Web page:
It’s Been 4 Years Since I Lost My Son Zayne Steven Shomler

It’s Been 4 Years Since I Lost My Son Zayne

Today is February 8th, 2020 and it is the 4-year anniversary of the worse day of my adult life.

4 years ago today on Feb 8th 2016 my 17-year-old son Zayne passed away.

In addition to lots of crying, I did some writing today and put down some of the thoughts I have been having the past few days as I have been reflecting on Zayne’s passing.

Here is what has been in my heart the past few days:

I am A Different Person Now and I am Still Me

Losing my son Zayne has impacted who I am today more than any other event in my adult life has.

On one hand I am still me, and on the other hand I am a different person entirely.

If you have suffered a brutal loss I am pretty sure you know what I am talking about.

For me all of this “becoming more of who I am”  is still unfolding.

I am so grateful to my wife Karyn. She is very wise & very insightful, and she is so good at encouraging me to fully be me and to peacefully own who I am.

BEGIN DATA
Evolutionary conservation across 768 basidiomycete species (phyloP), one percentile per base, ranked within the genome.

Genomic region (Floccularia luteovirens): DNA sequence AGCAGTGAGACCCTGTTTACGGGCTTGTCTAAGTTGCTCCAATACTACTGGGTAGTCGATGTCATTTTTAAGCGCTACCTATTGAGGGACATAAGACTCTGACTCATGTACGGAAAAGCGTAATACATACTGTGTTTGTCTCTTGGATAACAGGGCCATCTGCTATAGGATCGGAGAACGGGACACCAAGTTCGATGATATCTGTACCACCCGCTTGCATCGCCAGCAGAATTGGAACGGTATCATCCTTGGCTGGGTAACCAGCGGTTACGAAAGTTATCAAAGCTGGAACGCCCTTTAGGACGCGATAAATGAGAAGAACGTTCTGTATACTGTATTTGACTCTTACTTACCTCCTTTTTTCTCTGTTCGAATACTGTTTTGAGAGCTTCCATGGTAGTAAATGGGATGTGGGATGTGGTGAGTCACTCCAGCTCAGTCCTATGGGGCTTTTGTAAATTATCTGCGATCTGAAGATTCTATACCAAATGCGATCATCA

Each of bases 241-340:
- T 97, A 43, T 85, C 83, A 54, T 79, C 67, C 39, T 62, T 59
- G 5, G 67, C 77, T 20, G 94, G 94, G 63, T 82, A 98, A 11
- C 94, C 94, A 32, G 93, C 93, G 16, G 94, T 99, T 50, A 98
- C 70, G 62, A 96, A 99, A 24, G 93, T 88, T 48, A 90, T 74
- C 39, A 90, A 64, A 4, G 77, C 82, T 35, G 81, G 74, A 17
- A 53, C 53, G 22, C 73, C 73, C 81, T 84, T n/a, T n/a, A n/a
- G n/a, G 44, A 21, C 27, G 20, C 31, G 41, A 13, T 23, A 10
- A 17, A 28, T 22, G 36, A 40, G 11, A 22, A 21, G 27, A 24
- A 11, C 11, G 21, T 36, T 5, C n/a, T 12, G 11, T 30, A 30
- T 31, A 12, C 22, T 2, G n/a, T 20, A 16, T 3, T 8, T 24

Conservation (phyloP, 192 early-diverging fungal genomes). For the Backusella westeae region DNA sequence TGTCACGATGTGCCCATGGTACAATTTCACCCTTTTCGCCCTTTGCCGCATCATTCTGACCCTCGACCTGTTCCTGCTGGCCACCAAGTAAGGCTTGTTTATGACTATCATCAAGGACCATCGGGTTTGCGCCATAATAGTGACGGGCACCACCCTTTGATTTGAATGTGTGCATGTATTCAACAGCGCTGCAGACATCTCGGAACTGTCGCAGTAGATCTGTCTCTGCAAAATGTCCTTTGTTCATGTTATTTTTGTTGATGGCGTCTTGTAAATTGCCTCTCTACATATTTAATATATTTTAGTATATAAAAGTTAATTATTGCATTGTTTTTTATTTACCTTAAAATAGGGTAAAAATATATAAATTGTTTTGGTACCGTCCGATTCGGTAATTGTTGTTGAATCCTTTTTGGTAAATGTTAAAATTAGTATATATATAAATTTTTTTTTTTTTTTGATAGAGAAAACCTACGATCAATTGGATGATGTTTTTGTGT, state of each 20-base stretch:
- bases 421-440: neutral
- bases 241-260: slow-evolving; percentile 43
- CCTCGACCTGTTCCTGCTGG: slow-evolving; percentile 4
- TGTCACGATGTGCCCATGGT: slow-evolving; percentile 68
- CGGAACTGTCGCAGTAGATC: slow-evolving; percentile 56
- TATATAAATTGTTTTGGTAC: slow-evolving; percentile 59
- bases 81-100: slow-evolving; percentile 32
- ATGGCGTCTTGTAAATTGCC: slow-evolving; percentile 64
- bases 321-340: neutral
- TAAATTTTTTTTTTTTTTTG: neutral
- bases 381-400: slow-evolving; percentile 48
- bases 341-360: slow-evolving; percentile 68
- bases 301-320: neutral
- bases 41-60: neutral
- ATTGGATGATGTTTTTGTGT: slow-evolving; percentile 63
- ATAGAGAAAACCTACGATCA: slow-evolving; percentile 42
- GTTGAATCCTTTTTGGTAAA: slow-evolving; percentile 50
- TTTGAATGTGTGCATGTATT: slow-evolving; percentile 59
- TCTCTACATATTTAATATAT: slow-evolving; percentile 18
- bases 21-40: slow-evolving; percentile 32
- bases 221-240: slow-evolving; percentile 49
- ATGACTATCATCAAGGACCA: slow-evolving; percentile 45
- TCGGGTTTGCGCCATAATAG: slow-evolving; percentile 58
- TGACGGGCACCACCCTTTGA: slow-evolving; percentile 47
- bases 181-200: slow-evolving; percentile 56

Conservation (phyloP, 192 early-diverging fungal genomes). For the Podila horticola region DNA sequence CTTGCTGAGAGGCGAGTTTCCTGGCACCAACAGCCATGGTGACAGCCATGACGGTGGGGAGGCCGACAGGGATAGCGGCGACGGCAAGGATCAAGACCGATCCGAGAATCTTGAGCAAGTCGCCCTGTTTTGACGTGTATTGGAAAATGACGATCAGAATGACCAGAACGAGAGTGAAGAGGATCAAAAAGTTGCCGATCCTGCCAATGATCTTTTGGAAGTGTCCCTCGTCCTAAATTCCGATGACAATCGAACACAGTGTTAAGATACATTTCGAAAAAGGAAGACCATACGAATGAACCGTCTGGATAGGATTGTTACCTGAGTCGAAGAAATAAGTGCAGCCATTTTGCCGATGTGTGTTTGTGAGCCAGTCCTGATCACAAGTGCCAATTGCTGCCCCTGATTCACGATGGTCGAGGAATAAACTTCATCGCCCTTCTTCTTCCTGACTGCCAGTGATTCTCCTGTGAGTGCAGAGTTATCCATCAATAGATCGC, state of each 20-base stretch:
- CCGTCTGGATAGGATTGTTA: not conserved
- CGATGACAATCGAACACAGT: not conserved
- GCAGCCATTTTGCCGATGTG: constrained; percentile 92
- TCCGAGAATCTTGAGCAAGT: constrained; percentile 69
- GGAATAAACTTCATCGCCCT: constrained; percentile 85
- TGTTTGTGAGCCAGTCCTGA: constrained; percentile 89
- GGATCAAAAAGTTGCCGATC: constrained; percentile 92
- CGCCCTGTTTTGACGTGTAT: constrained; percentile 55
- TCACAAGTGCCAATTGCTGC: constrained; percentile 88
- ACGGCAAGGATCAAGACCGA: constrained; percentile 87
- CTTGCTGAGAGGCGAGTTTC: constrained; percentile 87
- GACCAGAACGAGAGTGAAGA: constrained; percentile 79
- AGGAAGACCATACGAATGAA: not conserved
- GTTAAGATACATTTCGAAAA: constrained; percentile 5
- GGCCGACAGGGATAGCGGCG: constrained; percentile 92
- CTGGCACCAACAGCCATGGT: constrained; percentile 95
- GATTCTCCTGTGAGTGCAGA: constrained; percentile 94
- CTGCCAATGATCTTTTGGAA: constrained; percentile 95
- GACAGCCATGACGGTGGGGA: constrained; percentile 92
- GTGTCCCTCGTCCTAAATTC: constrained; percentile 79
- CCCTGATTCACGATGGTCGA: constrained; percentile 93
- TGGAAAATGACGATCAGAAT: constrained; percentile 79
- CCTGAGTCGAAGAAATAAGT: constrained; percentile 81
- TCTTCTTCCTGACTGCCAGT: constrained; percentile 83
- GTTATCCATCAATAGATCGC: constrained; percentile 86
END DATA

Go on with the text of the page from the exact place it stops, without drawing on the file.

I feel I owe to Zayne to be who I really am, and to fully own what it means to be me. I have made good progress toward that end, and I am going to press on with becoming more of who I am.

Just Yesterday & Forever Ago

The harrowing evening 4 years ago when Zayne passed feels like just yesterday, and at the same time it also feels like a forever ago.

I can’t explain this paradox, but it is very real for me.

You Can Heal From Your Brutal Losses

Just as paradoxically – I have healed an incredible amount from that gut wrenching loss & I still have a cavernous excruciating ache in my heart.

To this day – on the tender days – that cavernous excruciating ache in my heart brings me to tears at the drop of hat.

Late on the evening of Feb 13, 2016 following Zayne’s memorial service I committed to *intentionally and diligently grieve for a year and that at the 1-year anniversary of Zayne’s passing I would spread his ashes on the beach.

Please Note – We did spread Zayne’s ashes on Feb 8, 2017 at the Oregon Coast at Tunnel Beach in Oceanside, Oregon.

*I said intentionally and diligently because some people who experience brutal losses stuff their grief and avoid it.

That night – Feb 13, 2016 I knew that grieving is like going to the bathroom when you don’t do it – bad things happen.

I also knew that those who grieve well live well and that grieving is how we heal.